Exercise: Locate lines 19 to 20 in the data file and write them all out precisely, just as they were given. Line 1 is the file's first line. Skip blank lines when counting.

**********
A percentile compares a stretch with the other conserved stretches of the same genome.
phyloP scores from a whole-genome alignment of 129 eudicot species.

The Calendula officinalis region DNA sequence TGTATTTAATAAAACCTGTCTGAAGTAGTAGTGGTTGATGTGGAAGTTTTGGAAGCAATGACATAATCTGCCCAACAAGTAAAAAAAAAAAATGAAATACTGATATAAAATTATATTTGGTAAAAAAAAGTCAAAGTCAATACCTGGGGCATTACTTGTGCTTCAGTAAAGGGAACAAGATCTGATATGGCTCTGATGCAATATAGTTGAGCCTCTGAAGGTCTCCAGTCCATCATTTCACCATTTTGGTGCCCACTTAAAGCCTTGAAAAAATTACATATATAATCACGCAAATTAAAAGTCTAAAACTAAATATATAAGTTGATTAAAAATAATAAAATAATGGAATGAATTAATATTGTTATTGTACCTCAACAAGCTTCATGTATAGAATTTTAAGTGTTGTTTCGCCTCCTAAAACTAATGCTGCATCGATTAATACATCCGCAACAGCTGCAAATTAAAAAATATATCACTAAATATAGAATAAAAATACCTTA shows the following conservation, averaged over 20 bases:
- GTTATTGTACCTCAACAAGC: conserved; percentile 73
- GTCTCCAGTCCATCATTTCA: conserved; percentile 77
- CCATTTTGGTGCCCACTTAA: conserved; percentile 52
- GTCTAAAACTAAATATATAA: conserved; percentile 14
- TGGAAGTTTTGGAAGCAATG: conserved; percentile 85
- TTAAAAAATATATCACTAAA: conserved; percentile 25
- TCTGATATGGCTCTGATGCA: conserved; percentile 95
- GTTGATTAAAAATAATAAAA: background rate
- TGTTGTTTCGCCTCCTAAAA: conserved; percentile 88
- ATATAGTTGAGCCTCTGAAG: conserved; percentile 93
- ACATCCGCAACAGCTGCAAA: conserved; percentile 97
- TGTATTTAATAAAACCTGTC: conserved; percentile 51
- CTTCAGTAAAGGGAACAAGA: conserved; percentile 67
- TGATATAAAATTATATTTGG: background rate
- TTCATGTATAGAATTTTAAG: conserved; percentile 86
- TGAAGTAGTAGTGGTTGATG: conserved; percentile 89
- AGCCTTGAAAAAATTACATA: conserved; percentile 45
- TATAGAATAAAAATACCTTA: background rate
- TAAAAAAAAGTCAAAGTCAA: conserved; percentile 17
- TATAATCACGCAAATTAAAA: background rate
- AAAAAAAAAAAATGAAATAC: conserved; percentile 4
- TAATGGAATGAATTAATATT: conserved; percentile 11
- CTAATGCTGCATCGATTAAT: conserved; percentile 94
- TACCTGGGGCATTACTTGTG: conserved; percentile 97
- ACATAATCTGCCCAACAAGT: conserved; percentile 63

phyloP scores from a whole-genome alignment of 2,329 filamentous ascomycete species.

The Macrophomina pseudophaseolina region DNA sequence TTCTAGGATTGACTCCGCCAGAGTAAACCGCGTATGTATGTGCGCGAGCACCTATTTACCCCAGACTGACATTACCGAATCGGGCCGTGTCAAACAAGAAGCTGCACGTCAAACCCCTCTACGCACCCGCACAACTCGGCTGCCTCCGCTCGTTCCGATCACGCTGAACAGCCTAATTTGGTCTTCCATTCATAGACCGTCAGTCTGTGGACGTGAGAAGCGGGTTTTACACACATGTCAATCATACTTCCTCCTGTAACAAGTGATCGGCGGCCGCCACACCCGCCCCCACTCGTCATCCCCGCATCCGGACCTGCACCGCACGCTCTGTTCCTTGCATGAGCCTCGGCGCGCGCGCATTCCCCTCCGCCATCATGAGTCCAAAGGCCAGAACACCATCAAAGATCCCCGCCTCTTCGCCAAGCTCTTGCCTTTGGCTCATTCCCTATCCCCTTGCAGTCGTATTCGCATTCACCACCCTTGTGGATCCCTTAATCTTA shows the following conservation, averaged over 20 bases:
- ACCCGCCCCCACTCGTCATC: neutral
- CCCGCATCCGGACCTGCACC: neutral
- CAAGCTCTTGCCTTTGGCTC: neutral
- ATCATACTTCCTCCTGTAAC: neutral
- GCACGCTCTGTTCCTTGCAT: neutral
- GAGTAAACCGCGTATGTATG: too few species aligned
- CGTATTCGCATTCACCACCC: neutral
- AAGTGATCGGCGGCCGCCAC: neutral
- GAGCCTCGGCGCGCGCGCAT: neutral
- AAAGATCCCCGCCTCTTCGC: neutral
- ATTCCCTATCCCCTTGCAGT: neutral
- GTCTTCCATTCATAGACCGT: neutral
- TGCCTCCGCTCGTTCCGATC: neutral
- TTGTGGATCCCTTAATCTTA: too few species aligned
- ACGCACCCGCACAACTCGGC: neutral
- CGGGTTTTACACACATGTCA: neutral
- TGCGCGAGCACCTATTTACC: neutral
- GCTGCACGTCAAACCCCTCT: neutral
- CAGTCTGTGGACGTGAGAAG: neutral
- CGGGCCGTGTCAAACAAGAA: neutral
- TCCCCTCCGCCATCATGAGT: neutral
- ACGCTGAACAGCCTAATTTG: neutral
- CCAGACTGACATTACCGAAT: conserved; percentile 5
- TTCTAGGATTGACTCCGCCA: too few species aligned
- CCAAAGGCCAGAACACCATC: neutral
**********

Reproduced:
- TGAAGTAGTAGTGGTTGATG: conserved; percentile 89
- AGCCTTGAAAAAATTACATA: conserved; percentile 45